I've owned my 98 TJ for a couple of months now, and I'm totally new to Jeeps in general. But after learning FROM YOU GUYS on here, I'm getting better acclimated to the vehicles. And after learning how a Jeep SHOULD be, I've found a lot of things that needed attention or were just plain wrong.....
Installed a winch today. Being a newbie at Jeeps, I had no idea what battery should be installed. So when I was checking to see if I had enough CCA capacity to handle the new winch, I found that the PO had installed a tiny group 26 battery! Needless to say, Sears Platinum is going in there tomorrow.
Underneath the Jeep just "looking around", I found a loose shock. Always wondered what that clanging noise was ...
When installing the switch for my new fog lights, I found a wad of wires (all red, btw) under the dash that were taped together and wire nutted. I have no idea what was connected to them, but they went to the fuse panel and a ground. Obviously they had something installed that they removed. Can't believe that they just left the wires in there like that. I removed them all.
The spare tire was average, and it will serve the purpose if needed. But when I gauged it, it had 56# of air in it ......
The oil was almost 3/4 of a quart overfilled. I blame this on the dealership that sold it to me though instead of the PO.
Top radiator hose was TAPED UP with black electricians tape where it had a pinhole leak. How can people drive a car knowing that?
Moral of story: To all you new Jeep owners, check that thing from one end to the other after you get it home. I'll almost assure you that you'll find some weird stuff that some person did to it before you got it.
I was pulling out the remnants of something that a PO had installed under the dash one day when I found an ignition kill toggle switch taped up in a loop of wire under the dash. Counted my lucky stars that I hadn't bounced the rig just right to stitch the position of the switch and found myself sitting somewhere with a dead ignition.
Unraveling the mystery of PO's work can defiantly be interesting, but on the otherhand fixing simple things to make it right can be fun too.
I'll go along with the "interesting" description, but I don't know if I'd call it "fun". After the initial cursing, I usually laugh at the situation. My dad always taught me to take the time to do things properly. He said .... "The next guy will appreciate it". I guess that's why it irks me so badly when I see careless or inattentive work.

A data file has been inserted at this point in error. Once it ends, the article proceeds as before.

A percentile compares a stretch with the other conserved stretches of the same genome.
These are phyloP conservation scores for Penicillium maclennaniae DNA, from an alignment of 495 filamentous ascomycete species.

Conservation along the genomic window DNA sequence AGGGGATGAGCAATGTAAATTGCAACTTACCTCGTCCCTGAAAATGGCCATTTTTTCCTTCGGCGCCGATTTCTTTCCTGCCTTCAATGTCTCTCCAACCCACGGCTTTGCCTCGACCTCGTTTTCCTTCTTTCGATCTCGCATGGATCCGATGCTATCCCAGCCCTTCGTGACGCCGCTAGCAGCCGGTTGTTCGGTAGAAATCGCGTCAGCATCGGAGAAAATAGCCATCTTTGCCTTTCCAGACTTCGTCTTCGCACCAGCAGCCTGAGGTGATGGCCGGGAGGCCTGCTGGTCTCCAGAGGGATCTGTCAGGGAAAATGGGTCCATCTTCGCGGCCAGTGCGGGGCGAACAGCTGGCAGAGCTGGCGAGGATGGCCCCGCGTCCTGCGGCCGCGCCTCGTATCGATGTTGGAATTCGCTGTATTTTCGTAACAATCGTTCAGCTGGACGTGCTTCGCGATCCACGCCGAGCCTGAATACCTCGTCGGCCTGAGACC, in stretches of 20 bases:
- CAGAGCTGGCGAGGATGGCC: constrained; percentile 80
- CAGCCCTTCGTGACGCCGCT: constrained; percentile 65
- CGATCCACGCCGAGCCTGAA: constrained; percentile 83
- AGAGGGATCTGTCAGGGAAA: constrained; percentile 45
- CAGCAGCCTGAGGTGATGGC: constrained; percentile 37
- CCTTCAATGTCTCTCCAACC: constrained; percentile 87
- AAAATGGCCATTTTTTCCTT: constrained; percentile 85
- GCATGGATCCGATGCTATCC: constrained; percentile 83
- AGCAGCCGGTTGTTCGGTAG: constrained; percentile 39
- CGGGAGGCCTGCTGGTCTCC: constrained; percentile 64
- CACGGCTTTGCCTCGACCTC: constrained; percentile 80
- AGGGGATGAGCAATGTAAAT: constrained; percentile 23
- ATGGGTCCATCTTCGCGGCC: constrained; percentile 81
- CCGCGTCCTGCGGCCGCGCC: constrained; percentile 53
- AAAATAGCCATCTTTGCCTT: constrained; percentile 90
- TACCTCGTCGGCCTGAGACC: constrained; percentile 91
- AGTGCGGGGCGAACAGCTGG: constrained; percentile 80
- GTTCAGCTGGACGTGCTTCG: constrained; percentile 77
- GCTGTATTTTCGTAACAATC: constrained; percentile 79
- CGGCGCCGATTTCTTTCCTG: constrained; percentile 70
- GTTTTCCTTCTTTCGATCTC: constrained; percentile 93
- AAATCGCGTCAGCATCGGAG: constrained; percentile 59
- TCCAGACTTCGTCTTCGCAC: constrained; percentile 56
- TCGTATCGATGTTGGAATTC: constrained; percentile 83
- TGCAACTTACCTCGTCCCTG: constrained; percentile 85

Haha looking into mine after I bought it, the rear track bar mount had been grinded off, but the left the track bar still connected haha, doing an soa found out I had a chrome diff cover after cleaning it, and a rats nest of wires
1987 YJ 4.2L I6 5-Speed, SOA, 1"shackle, Chrome Diff Cover Rear, Lime Green Under Parts
Yeah, I once found an amp wiring job that had about 4-5 short pieces of differnt colored wire taped together (1 section was speaker wire). I guess the goal was to get power to the amp in a hurry with whatever materials were on hand. lol
My '87 Ranger was a trip. It had auxiliary lights and gauges. On day I was driving down the road and the whole cab filled with smoke. A wire for one of the light switches shorted out. That wire happened to run across the oil line for the oil pressure gauge. I spent that weekend pulling wire. There was wire running to places that never would have had something useful installed.
My '78 GMC was a fun one, too. The PO just installed AAL in all 4 corners but put them between the spring pack and the perch, instead of in the pack. The head of the center pin was just long enough to hold the pack in place for about a month. One day I was taking a corner. The wheel turned and the whole front end shifted to the right. Thought I was done right then and there.
This is why I haven't sold my '93. The previous owner didn't leave me any surprises. They did a poor installation on some lights on the bumper, but that was the only issue. I doubt I'll find another Wrangler of a similar year with only 80k and as well taken care of as this. It sits largely unused while I am overseas but it will make a damn good first vehicle for my son later this year.
Always have to be weary of modifications done to a vehicle [any vehicle]. What parts did they use, how where they installed and how the vehicle was used. Who knows what Billy Jo-Bob did to it before he sold it.
I looked at a few Used Jeeps before I bought my new one. Some "looked" really nice, but when test driving they were so far off that I wondered why the dealership even had them on the lot. Let's just say it brought back the term "Unsafe at any Speed"
I picked up a completely unmolested 2001 SE with only 31XXX miles on the odometer a few month ago. It seemed mint at first. I pulled the car fax and it all checked out good. It's been trouble free so far (except small Evap leak engine light), but I keep finding weird things. It had a full quart too much oil in it when I got it home. I flipped up the back seat and found junk-yard yellow writing on the seat frame. I found similar yellow writing on the Evap canister. When I took the top down the roll-bar padding fabric was really faded. Finally I counted over 10 mud-dobber nests (kinda like a wasp) hidden in various locations throughout the vehicle (between roll-bar and sound bar, in the vents, up under the tub rail, etc.).
I think I got it all straight now. I figure It must have sat with the top down in a car-port or other type open garage for much of it's initial life-time.